Although physical and psychological benefits of obtaining sufficient sleep are widely documented, large portions of the population do not sleep enough to function optimally. It is important to investigate what contributes to and explains our sleep behavior. It was hypothesized that the Theory of Planned Behavior, which consists of three predictors (attitudes towards behavior, perceived social norms, and perceived behavioral control) and a mediator (intentions) would be able to predict actual sleep behavior, and that the Big Five personality variables would moderate the pathways in this model. This was examined by recruiting participants via Amazon.com’s Mechanical Turk and administering surveys concerning current sleep habits, the Theory of Planned Behavior, the Big Five Inventory, and a daily sleep diary. The results showed partial support for the proposed hypotheses, and there were also some unexpected findings. Perceived social norms and perceived behavioral control predicting intentions was significant for some moderators, while attitude and intentions predicting actual sleep behavior were not. Findings from this study suggest that more research needs to be done or a different model needs to be used in order to begin developing effective, individualized interventions to improve sleep.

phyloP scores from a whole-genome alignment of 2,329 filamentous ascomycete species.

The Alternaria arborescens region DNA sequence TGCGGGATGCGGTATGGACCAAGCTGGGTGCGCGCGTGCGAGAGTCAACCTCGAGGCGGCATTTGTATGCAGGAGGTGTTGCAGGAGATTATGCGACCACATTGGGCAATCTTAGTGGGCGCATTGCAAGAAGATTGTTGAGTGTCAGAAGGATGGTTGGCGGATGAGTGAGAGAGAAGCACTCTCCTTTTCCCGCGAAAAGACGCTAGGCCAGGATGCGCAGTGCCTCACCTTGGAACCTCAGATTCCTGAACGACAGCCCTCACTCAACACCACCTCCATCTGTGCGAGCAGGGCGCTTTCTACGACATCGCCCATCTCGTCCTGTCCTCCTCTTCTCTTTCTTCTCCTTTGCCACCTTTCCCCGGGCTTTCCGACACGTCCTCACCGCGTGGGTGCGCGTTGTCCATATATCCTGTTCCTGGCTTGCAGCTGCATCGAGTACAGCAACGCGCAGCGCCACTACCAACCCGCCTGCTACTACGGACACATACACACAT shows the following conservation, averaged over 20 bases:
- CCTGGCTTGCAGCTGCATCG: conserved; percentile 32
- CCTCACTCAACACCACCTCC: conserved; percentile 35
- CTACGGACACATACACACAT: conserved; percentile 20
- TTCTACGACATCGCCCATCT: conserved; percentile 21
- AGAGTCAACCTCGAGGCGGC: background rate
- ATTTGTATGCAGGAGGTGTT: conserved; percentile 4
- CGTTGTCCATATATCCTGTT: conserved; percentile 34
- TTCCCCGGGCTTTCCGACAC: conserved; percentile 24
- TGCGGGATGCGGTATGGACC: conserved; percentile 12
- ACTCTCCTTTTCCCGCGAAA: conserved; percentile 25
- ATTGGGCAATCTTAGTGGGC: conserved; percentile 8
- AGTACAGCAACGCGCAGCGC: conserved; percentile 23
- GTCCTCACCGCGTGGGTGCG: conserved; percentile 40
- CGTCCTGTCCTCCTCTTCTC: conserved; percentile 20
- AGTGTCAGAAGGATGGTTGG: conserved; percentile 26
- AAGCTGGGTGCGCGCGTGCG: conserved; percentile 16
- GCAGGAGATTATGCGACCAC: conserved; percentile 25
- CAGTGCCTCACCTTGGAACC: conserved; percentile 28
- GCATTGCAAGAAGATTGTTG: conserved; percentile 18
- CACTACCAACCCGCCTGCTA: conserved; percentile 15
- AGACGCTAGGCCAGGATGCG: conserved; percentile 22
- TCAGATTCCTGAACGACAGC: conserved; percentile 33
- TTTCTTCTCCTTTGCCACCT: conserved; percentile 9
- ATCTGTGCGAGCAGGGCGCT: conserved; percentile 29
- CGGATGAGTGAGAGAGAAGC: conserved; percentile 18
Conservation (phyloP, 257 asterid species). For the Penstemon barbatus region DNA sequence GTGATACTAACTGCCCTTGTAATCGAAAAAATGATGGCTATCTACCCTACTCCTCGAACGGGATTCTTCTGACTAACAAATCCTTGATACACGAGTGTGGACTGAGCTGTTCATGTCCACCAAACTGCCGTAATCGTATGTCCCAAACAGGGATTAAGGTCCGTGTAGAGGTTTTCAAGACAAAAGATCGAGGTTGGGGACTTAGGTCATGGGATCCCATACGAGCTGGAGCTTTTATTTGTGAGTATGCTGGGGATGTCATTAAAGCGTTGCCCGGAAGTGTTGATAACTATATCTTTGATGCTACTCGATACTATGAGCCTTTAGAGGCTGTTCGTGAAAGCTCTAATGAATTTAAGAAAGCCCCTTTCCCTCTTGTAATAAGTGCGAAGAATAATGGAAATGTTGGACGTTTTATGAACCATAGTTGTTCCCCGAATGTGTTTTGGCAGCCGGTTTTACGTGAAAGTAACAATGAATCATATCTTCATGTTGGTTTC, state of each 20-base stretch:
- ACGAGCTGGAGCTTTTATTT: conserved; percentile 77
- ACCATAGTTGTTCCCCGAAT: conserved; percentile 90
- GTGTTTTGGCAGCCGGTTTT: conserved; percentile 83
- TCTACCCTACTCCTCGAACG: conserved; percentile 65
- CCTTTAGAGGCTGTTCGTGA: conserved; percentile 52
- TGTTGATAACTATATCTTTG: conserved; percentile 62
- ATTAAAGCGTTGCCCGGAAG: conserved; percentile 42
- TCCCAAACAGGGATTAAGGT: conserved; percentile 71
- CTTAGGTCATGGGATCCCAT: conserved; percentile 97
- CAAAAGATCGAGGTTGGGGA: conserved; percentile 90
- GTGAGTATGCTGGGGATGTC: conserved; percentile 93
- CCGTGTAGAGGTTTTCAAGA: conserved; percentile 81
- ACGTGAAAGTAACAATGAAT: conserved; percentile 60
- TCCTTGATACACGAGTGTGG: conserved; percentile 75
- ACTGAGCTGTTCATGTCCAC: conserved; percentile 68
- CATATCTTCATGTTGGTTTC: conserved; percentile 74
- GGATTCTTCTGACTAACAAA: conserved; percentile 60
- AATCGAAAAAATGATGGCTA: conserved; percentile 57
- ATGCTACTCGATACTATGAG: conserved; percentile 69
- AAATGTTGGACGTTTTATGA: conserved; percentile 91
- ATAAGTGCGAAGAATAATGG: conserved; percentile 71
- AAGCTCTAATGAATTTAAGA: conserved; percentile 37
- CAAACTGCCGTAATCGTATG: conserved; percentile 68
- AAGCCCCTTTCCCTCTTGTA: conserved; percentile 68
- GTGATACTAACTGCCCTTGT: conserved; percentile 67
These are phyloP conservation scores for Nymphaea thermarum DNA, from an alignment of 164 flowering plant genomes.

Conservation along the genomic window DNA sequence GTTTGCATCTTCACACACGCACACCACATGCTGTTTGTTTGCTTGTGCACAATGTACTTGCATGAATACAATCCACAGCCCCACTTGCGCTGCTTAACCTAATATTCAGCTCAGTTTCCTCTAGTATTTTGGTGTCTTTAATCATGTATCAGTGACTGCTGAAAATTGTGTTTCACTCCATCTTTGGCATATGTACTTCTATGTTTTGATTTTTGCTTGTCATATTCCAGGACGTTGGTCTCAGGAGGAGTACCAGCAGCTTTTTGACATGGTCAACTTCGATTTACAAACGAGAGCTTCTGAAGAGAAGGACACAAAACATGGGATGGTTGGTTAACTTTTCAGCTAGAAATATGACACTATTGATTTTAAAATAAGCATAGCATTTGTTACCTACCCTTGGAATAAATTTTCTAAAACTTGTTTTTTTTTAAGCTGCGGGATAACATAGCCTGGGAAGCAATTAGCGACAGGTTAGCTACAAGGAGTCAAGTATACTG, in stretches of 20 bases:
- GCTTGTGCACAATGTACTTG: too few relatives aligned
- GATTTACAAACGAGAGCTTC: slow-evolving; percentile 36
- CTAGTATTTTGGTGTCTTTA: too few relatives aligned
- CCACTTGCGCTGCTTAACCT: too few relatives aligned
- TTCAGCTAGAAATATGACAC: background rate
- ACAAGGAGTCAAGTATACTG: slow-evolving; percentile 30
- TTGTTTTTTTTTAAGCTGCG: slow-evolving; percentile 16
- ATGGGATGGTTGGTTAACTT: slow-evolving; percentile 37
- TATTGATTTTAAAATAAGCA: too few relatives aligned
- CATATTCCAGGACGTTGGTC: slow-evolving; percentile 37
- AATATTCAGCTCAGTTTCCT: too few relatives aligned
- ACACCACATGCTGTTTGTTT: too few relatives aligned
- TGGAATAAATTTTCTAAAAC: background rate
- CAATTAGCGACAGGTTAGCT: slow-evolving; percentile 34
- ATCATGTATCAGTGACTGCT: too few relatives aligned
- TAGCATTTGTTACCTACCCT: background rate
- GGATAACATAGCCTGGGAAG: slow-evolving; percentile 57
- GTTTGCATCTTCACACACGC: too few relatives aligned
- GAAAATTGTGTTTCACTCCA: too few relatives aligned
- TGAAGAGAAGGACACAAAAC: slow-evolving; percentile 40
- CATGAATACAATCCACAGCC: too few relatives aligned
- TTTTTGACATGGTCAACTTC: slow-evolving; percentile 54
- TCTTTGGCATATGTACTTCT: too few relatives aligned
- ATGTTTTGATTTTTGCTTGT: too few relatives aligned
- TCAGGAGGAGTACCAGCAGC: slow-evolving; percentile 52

Bhatia, Alisha R., "An Application of the Theory of Planned Behavior to Sleep Behavior: Exploring Personality as a Moderator" (2015). Senior Independent Study Theses. Paper 6676.
Health Psychology | Personality and Social Contexts
sleep, personality, the Theory of Planned Behavior
Bachelor of Arts
Senior Independent Study Thesis
© Copyright 2015 Alisha R. Bhatia